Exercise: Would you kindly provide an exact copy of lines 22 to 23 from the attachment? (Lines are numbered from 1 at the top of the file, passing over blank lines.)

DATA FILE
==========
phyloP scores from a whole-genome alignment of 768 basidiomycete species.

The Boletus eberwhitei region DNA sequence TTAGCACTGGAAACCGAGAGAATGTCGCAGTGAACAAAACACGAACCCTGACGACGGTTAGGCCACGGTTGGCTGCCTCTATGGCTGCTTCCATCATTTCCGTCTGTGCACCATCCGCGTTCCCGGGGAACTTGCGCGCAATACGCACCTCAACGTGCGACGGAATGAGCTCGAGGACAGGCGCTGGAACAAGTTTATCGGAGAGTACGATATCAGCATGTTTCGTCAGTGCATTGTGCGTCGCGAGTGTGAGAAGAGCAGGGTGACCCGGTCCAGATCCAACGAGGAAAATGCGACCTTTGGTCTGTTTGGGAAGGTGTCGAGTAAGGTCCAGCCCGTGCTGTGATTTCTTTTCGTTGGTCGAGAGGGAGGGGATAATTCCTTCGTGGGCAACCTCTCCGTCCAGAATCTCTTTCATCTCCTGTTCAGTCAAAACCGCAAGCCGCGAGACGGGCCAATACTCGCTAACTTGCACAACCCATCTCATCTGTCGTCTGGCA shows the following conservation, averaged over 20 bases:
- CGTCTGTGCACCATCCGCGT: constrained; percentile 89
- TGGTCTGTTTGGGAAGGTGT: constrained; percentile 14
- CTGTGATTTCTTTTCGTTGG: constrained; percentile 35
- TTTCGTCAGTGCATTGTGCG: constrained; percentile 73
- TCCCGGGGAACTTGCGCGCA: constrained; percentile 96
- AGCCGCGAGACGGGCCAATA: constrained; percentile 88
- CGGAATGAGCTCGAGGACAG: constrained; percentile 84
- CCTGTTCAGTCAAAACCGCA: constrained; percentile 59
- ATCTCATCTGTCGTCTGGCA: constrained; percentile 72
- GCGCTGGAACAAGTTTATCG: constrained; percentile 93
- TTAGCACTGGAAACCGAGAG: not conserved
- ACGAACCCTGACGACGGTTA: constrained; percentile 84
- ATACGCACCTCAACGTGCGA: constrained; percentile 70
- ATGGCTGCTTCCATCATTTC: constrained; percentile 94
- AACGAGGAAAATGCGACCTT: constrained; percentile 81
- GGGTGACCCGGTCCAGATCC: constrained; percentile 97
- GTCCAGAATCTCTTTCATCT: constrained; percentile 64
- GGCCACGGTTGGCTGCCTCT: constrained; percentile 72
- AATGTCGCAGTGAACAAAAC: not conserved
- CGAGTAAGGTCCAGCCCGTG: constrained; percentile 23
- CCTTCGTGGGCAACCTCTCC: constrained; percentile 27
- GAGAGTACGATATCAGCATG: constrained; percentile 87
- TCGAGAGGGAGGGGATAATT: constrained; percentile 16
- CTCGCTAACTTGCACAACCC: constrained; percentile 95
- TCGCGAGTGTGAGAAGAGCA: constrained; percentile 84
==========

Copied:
- CGAGTAAGGTCCAGCCCGTG: constrained; percentile 23
- CCTTCGTGGGCAACCTCTCC: constrained; percentile 27